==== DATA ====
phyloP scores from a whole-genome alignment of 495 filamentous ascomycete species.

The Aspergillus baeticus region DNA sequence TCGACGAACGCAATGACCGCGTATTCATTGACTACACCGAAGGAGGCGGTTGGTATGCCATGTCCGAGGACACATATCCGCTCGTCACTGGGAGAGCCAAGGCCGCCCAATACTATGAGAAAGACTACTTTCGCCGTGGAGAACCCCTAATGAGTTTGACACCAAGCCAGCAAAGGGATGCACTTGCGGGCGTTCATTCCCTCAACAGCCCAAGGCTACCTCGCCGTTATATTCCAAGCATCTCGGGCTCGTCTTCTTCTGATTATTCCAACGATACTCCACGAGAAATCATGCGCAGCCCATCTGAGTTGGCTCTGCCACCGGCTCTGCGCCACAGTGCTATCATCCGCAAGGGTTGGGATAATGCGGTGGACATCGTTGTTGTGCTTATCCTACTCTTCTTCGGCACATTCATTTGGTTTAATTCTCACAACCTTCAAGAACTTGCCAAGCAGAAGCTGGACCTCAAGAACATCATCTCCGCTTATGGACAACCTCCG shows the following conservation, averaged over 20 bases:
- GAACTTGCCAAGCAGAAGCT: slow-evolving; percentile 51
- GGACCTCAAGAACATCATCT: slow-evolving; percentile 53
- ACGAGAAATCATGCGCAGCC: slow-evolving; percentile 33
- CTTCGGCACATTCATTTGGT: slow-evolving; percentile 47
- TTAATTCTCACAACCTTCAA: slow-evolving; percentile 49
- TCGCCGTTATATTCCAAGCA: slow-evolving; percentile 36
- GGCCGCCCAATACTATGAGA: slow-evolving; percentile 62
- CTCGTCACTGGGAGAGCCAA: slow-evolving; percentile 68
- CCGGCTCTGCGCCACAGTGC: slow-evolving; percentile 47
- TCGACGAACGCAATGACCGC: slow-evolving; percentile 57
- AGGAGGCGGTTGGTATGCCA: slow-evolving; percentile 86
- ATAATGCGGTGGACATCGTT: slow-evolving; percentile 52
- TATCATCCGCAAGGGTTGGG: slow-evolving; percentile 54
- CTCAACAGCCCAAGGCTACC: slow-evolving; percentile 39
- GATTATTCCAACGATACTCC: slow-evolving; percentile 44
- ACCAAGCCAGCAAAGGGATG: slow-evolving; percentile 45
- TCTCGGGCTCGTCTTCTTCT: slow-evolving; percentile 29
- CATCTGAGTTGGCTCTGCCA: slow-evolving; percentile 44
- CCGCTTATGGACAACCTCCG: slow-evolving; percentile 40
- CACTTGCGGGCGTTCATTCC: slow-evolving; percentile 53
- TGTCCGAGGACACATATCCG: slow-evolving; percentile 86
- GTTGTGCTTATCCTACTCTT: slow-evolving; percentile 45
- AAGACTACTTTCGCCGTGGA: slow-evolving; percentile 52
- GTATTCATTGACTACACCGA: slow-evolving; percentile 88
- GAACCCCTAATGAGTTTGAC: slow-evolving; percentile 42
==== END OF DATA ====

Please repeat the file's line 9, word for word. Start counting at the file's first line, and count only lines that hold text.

- GGCCGCCCAATACTATGAGA: slow-evolving; percentile 62